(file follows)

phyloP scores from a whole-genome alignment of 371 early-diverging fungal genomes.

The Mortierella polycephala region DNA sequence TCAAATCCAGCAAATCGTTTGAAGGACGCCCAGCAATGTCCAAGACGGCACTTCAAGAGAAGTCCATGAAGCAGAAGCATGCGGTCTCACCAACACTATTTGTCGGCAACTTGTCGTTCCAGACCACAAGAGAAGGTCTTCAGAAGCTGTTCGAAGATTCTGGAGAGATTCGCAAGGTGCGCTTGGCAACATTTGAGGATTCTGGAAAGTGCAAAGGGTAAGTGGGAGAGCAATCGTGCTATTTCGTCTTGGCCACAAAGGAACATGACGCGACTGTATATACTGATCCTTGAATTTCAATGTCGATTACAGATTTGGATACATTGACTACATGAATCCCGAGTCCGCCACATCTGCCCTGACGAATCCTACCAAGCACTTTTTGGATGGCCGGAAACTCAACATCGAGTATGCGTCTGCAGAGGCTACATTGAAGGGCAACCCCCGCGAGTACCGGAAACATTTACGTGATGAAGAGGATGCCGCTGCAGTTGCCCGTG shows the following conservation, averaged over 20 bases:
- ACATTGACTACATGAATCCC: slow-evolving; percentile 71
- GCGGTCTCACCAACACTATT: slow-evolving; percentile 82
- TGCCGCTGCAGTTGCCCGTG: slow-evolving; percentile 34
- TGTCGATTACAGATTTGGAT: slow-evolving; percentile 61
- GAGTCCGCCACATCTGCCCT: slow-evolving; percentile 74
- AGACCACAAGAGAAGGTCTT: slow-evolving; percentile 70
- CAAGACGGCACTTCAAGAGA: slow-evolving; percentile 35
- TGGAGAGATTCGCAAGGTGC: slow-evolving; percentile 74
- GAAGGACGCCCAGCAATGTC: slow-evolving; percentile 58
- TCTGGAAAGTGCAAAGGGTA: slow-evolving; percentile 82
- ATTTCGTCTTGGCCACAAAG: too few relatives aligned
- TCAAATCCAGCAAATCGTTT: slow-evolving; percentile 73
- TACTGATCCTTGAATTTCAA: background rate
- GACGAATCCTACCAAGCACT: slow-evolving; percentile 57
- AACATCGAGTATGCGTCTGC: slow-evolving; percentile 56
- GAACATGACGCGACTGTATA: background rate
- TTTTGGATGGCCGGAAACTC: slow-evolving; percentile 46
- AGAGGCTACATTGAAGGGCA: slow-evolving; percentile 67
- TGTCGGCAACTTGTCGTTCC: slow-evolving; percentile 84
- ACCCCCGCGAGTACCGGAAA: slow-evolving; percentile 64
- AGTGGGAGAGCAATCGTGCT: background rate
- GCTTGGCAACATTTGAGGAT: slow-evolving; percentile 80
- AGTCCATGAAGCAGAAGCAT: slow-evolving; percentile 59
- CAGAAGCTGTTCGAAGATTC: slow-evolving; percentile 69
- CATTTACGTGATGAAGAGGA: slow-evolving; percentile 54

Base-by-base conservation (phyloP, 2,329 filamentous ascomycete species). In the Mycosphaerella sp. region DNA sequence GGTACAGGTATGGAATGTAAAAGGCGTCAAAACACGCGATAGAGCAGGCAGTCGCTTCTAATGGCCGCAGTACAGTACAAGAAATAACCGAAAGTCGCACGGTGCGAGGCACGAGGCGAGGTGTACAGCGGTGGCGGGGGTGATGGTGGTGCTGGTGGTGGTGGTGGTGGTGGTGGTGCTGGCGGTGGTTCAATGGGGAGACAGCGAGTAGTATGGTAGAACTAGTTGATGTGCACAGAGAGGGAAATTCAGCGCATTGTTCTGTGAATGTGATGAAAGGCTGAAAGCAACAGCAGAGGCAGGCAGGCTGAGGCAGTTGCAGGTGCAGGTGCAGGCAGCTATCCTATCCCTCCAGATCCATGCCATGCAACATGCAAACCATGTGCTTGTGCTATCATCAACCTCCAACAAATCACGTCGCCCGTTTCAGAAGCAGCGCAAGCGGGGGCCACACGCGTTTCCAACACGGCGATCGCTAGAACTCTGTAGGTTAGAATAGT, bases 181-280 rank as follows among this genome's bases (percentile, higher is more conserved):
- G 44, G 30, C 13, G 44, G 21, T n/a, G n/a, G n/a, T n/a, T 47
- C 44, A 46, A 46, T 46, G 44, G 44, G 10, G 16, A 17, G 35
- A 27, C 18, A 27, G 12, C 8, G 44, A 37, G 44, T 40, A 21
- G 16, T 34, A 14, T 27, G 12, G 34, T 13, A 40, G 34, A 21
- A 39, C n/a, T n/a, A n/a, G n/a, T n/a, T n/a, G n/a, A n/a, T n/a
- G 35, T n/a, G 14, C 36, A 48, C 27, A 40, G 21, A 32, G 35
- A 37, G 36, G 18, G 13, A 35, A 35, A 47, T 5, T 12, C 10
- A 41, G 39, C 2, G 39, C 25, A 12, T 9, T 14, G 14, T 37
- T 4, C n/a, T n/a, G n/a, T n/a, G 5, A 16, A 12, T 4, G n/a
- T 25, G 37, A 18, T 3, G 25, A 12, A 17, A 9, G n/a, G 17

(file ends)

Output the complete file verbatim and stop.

phyloP scores from a whole-genome alignment of 371 early-diverging fungal genomes.

The Mortierella polycephala region DNA sequence TCAAATCCAGCAAATCGTTTGAAGGACGCCCAGCAATGTCCAAGACGGCACTTCAAGAGAAGTCCATGAAGCAGAAGCATGCGGTCTCACCAACACTATTTGTCGGCAACTTGTCGTTCCAGACCACAAGAGAAGGTCTTCAGAAGCTGTTCGAAGATTCTGGAGAGATTCGCAAGGTGCGCTTGGCAACATTTGAGGATTCTGGAAAGTGCAAAGGGTAAGTGGGAGAGCAATCGTGCTATTTCGTCTTGGCCACAAAGGAACATGACGCGACTGTATATACTGATCCTTGAATTTCAATGTCGATTACAGATTTGGATACATTGACTACATGAATCCCGAGTCCGCCACATCTGCCCTGACGAATCCTACCAAGCACTTTTTGGATGGCCGGAAACTCAACATCGAGTATGCGTCTGCAGAGGCTACATTGAAGGGCAACCCCCGCGAGTACCGGAAACATTTACGTGATGAAGAGGATGCCGCTGCAGTTGCCCGTG shows the following conservation, averaged over 20 bases:
- ACATTGACTACATGAATCCC: slow-evolving; percentile 71
- GCGGTCTCACCAACACTATT: slow-evolving; percentile 82
- TGCCGCTGCAGTTGCCCGTG: slow-evolving; percentile 34
- TGTCGATTACAGATTTGGAT: slow-evolving; percentile 61
- GAGTCCGCCACATCTGCCCT: slow-evolving; percentile 74
- AGACCACAAGAGAAGGTCTT: slow-evolving; percentile 70
- CAAGACGGCACTTCAAGAGA: slow-evolving; percentile 35
- TGGAGAGATTCGCAAGGTGC: slow-evolving; percentile 74
- GAAGGACGCCCAGCAATGTC: slow-evolving; percentile 58
- TCTGGAAAGTGCAAAGGGTA: slow-evolving; percentile 82
- ATTTCGTCTTGGCCACAAAG: too few relatives aligned
- TCAAATCCAGCAAATCGTTT: slow-evolving; percentile 73
- TACTGATCCTTGAATTTCAA: background rate
- GACGAATCCTACCAAGCACT: slow-evolving; percentile 57
- AACATCGAGTATGCGTCTGC: slow-evolving; percentile 56
- GAACATGACGCGACTGTATA: background rate
- TTTTGGATGGCCGGAAACTC: slow-evolving; percentile 46
- AGAGGCTACATTGAAGGGCA: slow-evolving; percentile 67
- TGTCGGCAACTTGTCGTTCC: slow-evolving; percentile 84
- ACCCCCGCGAGTACCGGAAA: slow-evolving; percentile 64
- AGTGGGAGAGCAATCGTGCT: background rate
- GCTTGGCAACATTTGAGGAT: slow-evolving; percentile 80
- AGTCCATGAAGCAGAAGCAT: slow-evolving; percentile 59
- CAGAAGCTGTTCGAAGATTC: slow-evolving; percentile 69
- CATTTACGTGATGAAGAGGA: slow-evolving; percentile 54

Base-by-base conservation (phyloP, 2,329 filamentous ascomycete species). In the Mycosphaerella sp. region DNA sequence GGTACAGGTATGGAATGTAAAAGGCGTCAAAACACGCGATAGAGCAGGCAGTCGCTTCTAATGGCCGCAGTACAGTACAAGAAATAACCGAAAGTCGCACGGTGCGAGGCACGAGGCGAGGTGTACAGCGGTGGCGGGGGTGATGGTGGTGCTGGTGGTGGTGGTGGTGGTGGTGGTGCTGGCGGTGGTTCAATGGGGAGACAGCGAGTAGTATGGTAGAACTAGTTGATGTGCACAGAGAGGGAAATTCAGCGCATTGTTCTGTGAATGTGATGAAAGGCTGAAAGCAACAGCAGAGGCAGGCAGGCTGAGGCAGTTGCAGGTGCAGGTGCAGGCAGCTATCCTATCCCTCCAGATCCATGCCATGCAACATGCAAACCATGTGCTTGTGCTATCATCAACCTCCAACAAATCACGTCGCCCGTTTCAGAAGCAGCGCAAGCGGGGGCCACACGCGTTTCCAACACGGCGATCGCTAGAACTCTGTAGGTTAGAATAGT, bases 181-280 rank as follows among this genome's bases (percentile, higher is more conserved):
- G 44, G 30, C 13, G 44, G 21, T n/a, G n/a, G n/a, T n/a, T 47
- C 44, A 46, A 46, T 46, G 44, G 44, G 10, G 16, A 17, G 35
- A 27, C 18, A 27, G 12, C 8, G 44, A 37, G 44, T 40, A 21
- G 16, T 34, A 14, T 27, G 12, G 34, T 13, A 40, G 34, A 21
- A 39, C n/a, T n/a, A n/a, G n/a, T n/a, T n/a, G n/a, A n/a, T n/a
- G 35, T n/a, G 14, C 36, A 48, C 27, A 40, G 21, A 32, G 35
- A 37, G 36, G 18, G 13, A 35, A 35, A 47, T 5, T 12, C 10
- A 41, G 39, C 2, G 39, C 25, A 12, T 9, T 14, G 14, T 37
- T 4, C n/a, T n/a, G n/a, T n/a, G 5, A 16, A 12, T 4, G n/a
- T 25, G 37, A 18, T 3, G 25, A 12, A 17, A 9, G n/a, G 17